Unit 9.1: Dance and New Technologies - an Overview of Developments in the 20th Century


Since the beginning of the 20th century, choreographers and dancers in their artistic works have been seeking to engage with the new (media) technologies of their time. At the same time, these developments have repeatedly triggered controversial discussions about the role of the body in dance and in the technological context. The artistic work of the choreographer and dancer Merce Cunningham (1919-2009) in different phases of his life is the basis for this overview of essential topics and developments in the field of dance in relation to new media technologies in the 20th century.


This overview on important developments in dance and new media technologies is based on my PhD thesis DanceLab - Dance and New Technologies. (Evert, 2003) The topic is even more up to date than ever and intensified by the Corona pandemic, which increased the interest of many dancers and choreographers to engage with digital technologies again. Technological devices and applications are much cheaper and faster and easier to access than in the end of the 1990ies, but many discourses around technologies in relation to dance and the moving human body are still quite similar. In the (late) 1990s, the role of the body in relation to new (media) technologies was especially discussed in relation to the fear of the disappearance of the body.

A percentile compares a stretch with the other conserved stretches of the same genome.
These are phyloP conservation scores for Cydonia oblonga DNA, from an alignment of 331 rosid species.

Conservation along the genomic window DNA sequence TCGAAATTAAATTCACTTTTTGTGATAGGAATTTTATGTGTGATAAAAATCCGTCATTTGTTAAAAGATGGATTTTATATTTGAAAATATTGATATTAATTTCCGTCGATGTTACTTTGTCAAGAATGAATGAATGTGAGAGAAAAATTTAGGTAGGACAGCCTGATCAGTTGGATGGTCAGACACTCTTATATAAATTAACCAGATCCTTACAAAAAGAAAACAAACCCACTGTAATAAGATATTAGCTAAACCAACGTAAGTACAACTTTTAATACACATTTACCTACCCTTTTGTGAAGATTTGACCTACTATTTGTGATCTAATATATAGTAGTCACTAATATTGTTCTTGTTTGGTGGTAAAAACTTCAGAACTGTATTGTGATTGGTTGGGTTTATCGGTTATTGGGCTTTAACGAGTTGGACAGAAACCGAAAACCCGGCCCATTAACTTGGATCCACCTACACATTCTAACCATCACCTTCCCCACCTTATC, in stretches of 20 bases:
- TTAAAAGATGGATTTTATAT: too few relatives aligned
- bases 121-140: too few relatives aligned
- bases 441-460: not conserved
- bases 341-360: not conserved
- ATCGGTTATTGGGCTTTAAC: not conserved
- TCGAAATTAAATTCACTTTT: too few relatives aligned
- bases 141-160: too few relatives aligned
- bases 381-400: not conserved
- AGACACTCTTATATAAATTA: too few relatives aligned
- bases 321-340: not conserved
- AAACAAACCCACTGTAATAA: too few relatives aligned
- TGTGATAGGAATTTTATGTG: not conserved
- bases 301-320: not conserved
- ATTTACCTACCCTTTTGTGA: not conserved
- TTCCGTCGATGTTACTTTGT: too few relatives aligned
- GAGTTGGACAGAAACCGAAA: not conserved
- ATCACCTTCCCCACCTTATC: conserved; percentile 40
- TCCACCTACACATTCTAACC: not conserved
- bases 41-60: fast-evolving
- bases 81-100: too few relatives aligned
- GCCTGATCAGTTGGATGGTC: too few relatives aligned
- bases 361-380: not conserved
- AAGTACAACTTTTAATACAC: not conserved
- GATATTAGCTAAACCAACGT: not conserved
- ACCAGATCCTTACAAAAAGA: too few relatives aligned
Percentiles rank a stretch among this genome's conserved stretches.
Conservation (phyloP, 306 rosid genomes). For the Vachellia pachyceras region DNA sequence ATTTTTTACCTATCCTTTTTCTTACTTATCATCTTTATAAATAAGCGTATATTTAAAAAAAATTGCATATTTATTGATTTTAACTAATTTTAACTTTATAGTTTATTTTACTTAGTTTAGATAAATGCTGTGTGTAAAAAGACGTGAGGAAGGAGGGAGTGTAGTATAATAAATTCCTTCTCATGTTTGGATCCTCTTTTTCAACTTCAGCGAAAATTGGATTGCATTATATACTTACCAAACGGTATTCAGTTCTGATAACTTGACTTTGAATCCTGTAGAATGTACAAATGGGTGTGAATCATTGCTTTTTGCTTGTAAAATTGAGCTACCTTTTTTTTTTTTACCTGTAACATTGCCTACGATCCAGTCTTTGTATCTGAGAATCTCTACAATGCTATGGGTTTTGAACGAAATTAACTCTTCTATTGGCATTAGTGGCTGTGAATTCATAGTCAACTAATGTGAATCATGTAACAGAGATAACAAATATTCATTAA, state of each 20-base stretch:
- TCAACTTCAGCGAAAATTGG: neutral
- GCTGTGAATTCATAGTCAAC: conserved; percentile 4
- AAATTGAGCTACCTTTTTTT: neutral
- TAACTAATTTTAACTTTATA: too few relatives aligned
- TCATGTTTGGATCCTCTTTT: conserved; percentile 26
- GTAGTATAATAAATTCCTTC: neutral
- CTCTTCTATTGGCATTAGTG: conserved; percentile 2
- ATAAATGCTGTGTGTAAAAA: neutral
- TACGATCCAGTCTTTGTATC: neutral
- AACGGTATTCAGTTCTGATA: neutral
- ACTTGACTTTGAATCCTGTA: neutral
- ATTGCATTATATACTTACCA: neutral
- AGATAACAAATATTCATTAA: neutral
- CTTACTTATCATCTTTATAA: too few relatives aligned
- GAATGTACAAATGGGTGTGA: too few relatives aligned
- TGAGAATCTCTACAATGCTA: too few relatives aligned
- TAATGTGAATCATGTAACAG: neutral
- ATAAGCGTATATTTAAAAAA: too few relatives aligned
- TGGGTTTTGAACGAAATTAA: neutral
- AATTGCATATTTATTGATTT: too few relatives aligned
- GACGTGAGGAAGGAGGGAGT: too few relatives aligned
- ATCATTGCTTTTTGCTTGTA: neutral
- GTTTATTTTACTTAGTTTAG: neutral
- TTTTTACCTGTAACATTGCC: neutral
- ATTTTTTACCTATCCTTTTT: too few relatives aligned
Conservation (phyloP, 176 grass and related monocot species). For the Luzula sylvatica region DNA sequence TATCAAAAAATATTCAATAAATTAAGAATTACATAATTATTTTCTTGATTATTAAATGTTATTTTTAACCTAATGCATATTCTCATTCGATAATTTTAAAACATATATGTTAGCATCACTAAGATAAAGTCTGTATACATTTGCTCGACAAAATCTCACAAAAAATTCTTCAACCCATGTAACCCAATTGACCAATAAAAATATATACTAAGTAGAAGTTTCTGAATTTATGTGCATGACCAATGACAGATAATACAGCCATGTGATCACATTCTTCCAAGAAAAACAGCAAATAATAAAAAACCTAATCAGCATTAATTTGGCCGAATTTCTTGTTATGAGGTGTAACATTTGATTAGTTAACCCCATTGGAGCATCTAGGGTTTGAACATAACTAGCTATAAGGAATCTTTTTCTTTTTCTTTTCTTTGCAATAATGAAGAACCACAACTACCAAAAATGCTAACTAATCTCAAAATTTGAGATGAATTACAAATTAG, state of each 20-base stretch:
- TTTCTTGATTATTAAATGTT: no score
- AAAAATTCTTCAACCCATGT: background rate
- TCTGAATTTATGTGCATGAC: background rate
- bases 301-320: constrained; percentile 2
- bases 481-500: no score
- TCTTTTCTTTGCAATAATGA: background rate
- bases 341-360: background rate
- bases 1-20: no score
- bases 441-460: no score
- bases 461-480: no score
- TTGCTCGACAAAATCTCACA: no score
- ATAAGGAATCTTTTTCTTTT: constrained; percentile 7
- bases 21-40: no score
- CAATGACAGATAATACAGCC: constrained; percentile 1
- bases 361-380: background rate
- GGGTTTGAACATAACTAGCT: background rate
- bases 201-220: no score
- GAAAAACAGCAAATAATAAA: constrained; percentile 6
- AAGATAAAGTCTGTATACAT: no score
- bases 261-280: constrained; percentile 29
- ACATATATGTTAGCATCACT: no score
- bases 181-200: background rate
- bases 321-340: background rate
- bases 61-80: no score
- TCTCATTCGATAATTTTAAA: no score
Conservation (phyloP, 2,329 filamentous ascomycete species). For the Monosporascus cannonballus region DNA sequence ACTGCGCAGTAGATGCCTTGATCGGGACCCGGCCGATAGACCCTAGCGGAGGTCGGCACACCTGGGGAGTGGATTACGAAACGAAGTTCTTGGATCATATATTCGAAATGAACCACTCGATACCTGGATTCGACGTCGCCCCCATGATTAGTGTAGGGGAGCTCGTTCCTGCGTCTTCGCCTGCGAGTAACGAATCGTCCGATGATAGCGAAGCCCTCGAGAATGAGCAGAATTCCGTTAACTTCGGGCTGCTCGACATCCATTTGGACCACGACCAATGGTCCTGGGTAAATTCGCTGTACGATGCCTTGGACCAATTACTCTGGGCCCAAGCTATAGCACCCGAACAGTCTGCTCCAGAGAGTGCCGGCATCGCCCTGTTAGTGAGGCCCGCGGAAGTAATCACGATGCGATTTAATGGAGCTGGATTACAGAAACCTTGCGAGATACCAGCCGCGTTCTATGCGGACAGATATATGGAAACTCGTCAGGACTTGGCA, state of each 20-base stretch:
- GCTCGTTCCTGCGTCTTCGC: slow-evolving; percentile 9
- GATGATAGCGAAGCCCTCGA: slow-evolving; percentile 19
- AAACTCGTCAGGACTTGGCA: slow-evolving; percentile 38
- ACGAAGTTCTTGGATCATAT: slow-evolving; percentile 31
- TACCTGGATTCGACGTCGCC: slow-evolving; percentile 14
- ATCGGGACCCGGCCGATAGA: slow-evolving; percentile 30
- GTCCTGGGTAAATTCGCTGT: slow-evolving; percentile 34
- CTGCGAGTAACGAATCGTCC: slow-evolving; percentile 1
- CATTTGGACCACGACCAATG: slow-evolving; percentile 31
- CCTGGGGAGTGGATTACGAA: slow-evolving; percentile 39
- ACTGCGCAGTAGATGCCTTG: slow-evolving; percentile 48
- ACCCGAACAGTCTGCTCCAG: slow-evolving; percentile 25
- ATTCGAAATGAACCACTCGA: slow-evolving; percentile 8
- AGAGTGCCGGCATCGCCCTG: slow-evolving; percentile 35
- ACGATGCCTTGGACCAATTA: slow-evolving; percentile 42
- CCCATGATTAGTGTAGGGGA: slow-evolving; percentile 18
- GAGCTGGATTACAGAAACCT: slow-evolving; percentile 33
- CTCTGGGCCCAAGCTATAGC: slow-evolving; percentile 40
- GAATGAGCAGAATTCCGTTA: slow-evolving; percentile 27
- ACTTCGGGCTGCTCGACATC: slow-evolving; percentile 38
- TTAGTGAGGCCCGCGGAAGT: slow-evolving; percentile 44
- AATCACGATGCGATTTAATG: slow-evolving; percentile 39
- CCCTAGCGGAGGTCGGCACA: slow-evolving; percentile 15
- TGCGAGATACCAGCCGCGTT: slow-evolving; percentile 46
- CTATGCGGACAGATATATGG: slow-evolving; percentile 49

Dance and the “natural” body

Especially in contemporary dance the tension between euphoria about new, body-expanding possibilities through technologies and the fear of the loss of the central instrument in dance - the body – manifested itself. This can be traced back to the phase of the so called Ausdruckstanz and early modern dance which was very influential in Germany and internationally since the beginning of the 20th century. Referring to this important phase in dance history dance was (and often still is) interpretated as an expression of the natural and authentic moving body. One of the most important representatives of this period is Isadora Duncan, who based her idea of dance on motifs such as ancient Greek vase paintings and on movements that were understood as natural, such as the rhythm of breathing or the waves of the sea. Ballet on the other hand (with its outward leg and feet positions and its body discipline) was understood as highly artificial.